Tuesday 12 December 2017

'We need another level yet'

Moran expects more from Mayo as they aim to eradicate demons of last decade at Croker

Mayo's Andy Moran in action. Picture: Daire Brennan/SPORTSFILE
Mayo's Andy Moran in action. Picture: Daire Brennan/SPORTSFILE

NO county does September heartbreak more prolifically than Mayo. You've got to wonder if there's a 'good' way to lose an All-Ireland SFC final having exhausted the entire gamut of galling defeats in '89, '96, '97, '04 and '06... and yet Andy Moran reckons last September came with a silver lining.

If the opening chapter against Donegal was like a Groundhog Day version of Kerry '06, what happened over the next hour offered a road map to redemption.

"You can't underestimate it," says Moran, reflecting on Mayo's recovery from a 2-1 to 0-0 horror-show over the first 11 minutes of last year's All-Ireland.

They actually 'won' the remainder by 0-13 to 0-10 – scant consolation, you would imagine, yet Mayo's then-stricken skipper spied hope amid the wreckage.

Eleven months on, the green-and-red look a different beast – more hard-nosed, more intense, more ruthless. And yet the caveats will remain until they cross the Rubicon from rampant pretenders to champions ... and let's not forgot the small matter of Tyrone in this Sunday's semi-final.

Moran was a helpless bystander last September, having torn his cruciate ligament against Down in the quarter-final. Looking on, he was struck by "the guts and the courage" of his colleagues after the double-whammy of those ultimately decisive Michael Murphy and Colm McFadden goals.

Was there a fear factor at that stage of another looming annihilation?

"Oh, you better believe it. When you go two goals down in an All-Ireland final, I'd be lying if I told you there wasn't," Moran admits.

Then something changed.

"I'd pick out a pivotal moment," he explains. "David Clarke's save on Colm McFadden (after 13 minutes) as they were going for a third goal – he nearly broke his own leg and nearly broke Colm's leg.



"He was going to save that ball and it drove us on. To me, that is the major point of that game. Yes, we lost the All-Ireland and it was another All-Ireland that we lost – but we lost it fighting and that's the key thing."

Moran came off the bench in the midst of Mayo's twin meltdowns to Kerry in '04 and '06. Arguing the point that last year was different, our evergreen survivor from Ballaghaderreen says: "If you look at 2004 and 2006, and our age profile at that time, we were probably reaching the end of a great team of the '96/97 era. The likes of James Nallen, Ciarán Mac (McDonald), Kevin O'Neill, these guys were all at the end of their careers.

"This (last year) was at the start of a lot of boys' careers ... like, our average age is 23-24.

"So it was important that the guys fought back like that and it's very important for the stage we're coming to now."

Trawling through the match DVD was a painful process but a revelatory one, too.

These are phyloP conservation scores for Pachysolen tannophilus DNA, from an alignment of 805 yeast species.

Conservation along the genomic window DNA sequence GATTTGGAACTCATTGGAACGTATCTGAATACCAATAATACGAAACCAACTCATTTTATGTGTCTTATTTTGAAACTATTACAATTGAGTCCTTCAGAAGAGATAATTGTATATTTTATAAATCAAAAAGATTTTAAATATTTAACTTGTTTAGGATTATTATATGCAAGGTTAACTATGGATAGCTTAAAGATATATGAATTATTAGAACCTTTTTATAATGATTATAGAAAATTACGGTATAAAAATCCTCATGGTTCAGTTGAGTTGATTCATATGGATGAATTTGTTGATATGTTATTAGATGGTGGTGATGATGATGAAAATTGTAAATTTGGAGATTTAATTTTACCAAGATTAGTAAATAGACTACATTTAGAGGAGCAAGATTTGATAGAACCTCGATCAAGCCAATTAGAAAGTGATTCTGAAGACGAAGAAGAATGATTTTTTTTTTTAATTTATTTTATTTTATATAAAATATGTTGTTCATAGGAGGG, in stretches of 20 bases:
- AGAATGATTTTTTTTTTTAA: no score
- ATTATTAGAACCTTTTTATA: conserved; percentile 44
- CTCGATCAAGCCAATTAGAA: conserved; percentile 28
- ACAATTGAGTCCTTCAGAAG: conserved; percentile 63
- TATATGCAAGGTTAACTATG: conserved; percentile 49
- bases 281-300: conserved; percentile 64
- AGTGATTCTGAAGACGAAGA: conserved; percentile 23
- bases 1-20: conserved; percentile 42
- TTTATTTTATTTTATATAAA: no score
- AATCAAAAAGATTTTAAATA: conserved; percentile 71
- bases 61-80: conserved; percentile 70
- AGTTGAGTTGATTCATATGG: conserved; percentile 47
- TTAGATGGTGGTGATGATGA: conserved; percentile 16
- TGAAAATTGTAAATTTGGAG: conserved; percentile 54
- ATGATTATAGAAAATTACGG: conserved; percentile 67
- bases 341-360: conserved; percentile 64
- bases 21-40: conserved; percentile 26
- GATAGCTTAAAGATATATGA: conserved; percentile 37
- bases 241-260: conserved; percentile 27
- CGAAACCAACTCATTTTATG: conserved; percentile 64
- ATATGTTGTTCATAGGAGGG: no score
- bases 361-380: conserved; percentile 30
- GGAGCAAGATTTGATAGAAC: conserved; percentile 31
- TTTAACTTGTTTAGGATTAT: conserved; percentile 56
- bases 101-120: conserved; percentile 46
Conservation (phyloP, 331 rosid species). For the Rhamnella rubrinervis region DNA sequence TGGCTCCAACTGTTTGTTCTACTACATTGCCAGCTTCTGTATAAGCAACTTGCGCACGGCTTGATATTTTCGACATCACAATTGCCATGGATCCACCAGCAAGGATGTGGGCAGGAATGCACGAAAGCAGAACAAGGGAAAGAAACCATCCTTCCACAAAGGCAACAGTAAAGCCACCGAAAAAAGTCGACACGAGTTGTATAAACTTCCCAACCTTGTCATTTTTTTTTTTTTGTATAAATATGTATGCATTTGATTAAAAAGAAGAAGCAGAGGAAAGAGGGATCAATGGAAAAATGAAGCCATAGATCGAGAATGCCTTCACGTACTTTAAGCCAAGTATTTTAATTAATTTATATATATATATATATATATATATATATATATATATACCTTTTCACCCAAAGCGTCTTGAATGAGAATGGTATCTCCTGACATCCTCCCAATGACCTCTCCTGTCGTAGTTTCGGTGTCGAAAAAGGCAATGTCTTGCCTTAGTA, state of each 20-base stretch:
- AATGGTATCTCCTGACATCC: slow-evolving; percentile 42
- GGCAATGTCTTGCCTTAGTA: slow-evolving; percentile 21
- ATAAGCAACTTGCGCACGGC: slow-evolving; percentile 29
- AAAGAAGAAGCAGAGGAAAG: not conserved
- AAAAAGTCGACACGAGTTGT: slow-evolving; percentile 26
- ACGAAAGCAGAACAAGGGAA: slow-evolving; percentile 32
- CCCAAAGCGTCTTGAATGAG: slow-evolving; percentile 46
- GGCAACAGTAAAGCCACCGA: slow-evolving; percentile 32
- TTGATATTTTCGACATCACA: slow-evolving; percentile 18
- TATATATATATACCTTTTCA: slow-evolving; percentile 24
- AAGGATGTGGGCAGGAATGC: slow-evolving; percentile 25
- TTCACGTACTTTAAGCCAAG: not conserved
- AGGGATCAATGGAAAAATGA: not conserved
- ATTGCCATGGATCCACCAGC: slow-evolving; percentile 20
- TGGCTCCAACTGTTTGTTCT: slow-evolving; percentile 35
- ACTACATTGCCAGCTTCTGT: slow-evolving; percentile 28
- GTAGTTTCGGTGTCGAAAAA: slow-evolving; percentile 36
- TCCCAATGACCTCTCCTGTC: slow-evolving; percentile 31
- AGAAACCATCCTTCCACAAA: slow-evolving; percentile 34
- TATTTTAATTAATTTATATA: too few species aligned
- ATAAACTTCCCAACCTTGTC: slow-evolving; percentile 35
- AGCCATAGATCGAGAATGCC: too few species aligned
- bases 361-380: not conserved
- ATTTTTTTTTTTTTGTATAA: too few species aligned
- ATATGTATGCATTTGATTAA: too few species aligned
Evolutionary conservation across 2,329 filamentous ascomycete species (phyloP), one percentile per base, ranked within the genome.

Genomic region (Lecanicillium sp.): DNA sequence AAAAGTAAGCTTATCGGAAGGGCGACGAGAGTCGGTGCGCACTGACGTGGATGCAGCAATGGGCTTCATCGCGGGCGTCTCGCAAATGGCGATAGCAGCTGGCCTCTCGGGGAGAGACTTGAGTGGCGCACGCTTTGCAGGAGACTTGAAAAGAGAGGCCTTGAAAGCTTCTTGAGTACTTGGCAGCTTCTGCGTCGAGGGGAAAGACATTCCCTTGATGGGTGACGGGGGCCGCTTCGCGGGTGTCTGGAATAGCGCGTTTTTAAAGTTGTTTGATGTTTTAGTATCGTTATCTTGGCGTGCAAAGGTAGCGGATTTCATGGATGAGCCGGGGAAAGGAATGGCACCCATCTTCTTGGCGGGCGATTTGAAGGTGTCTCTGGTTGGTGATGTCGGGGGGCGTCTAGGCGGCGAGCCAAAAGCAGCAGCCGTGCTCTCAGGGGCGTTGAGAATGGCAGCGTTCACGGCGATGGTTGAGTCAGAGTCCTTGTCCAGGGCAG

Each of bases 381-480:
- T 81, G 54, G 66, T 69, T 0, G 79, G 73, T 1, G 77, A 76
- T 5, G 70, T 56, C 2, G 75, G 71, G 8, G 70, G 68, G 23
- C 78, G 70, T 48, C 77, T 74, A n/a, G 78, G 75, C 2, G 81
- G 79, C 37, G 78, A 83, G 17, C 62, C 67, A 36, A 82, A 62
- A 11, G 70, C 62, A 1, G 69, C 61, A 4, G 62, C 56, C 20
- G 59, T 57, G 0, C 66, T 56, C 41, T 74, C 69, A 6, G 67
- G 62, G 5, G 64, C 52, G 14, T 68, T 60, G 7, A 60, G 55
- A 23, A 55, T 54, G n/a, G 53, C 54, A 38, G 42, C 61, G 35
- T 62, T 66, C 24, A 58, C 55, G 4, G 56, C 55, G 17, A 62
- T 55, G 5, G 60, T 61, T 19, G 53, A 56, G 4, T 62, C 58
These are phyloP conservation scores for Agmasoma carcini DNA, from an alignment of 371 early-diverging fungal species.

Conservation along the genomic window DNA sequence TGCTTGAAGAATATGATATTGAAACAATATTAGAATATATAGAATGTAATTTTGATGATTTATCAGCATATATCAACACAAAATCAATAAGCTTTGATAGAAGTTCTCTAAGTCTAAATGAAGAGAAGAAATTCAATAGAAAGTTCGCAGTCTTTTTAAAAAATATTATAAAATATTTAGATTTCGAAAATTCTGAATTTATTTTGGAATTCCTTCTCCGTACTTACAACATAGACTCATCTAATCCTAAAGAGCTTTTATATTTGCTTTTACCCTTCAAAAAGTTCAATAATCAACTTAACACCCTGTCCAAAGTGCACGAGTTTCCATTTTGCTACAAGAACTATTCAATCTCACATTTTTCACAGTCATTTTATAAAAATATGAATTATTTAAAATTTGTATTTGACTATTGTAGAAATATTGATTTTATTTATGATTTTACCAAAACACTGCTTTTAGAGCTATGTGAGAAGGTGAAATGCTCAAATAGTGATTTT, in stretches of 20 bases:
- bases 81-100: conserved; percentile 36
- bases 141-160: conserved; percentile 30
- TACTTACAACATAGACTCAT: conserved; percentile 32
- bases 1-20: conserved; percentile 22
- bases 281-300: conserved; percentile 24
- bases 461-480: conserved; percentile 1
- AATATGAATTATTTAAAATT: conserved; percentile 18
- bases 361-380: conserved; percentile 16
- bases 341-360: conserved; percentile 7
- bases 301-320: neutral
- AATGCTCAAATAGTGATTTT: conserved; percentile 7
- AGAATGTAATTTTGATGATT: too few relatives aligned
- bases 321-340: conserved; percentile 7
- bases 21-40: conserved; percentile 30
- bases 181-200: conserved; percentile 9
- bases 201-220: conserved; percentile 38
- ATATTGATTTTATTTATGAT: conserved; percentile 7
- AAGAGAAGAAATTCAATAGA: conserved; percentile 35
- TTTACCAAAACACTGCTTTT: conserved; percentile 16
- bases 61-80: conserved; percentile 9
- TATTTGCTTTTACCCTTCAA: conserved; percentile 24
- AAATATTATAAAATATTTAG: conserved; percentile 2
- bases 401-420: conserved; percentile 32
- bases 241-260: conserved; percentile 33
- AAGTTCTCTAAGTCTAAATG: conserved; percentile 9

"That room was a tough place," Moran recounts. "But we looked at the game and it was skills more than anything that let us down.

"We went away and worked on our skills and worked on our tackling, worked on our tempo of play and again, on Sunday, we've a chance to show this.

"And it's either up to us to show it or to not. We'll go out on Sunday and hope to learn from the lessons of the past but not be hindered by them."

While the (non-)opposition offered by Galway, Roscommon, London, even Donegal, will inevitably be thrown back in Mayo faces by the non-believers, there has been evidence amid the carnage that James Horan's men have moved to a higher level.

Forwards, not just backs, are tackling with a greater intensity – and discipline – forcing turnovers high up the pitch. And when this has happened, quite frequently, the end result has been a Mayo goal.

Moran praises the coaching impact of Donie Buckley during his first season on Horan's management team, but he references a much earlier watershed in the development of Mayo's harder edge.

"The game that stands out in my head is the 2011 league game against Dublin when they scored four goals in the first half," he recalls.

"We had to change some sort of tack that day at half-time, and that was probably it.



"We're three years into that cycle now, so it kind of helps. The likes of Donie Buckley has come in and done a lot of good work with us; James has continued the great work he's done over the last three years; and boys have really bought into it, which is the key thing."

Question is, did this 'new' Mayo reach a quarter-final crescendo with that 16-point obliteration of Donegal, their erstwhile All-Ireland tormentors?

Moran is rightly cautious about the different, and doubtless more dogged, challenge to be posed by Tyrone this weekend, arguing: "We're playing the standard-bearers of the last decade, I suppose; they started off in 2003 and 10 years later they're in another semi-final, which is testament to them."

He then warns: "We won't win this game without a 100 per cent performance, and that's what we aim to do."

As for suggestions that the first half against Donegal was the best he's ever seen from Mayo, Moran counters: "I would argue probably not, to be honest with you. I think the pace we played at times in the first half of the semi-final against Dublin (last year), and I wasn't part of it, was at as high a level.

"We were probably a bit more clinical in our skills and our shot-selection the last day. Is that the peak? You'd have to say it was up there, but hopefully we have a couple of levels left in us."

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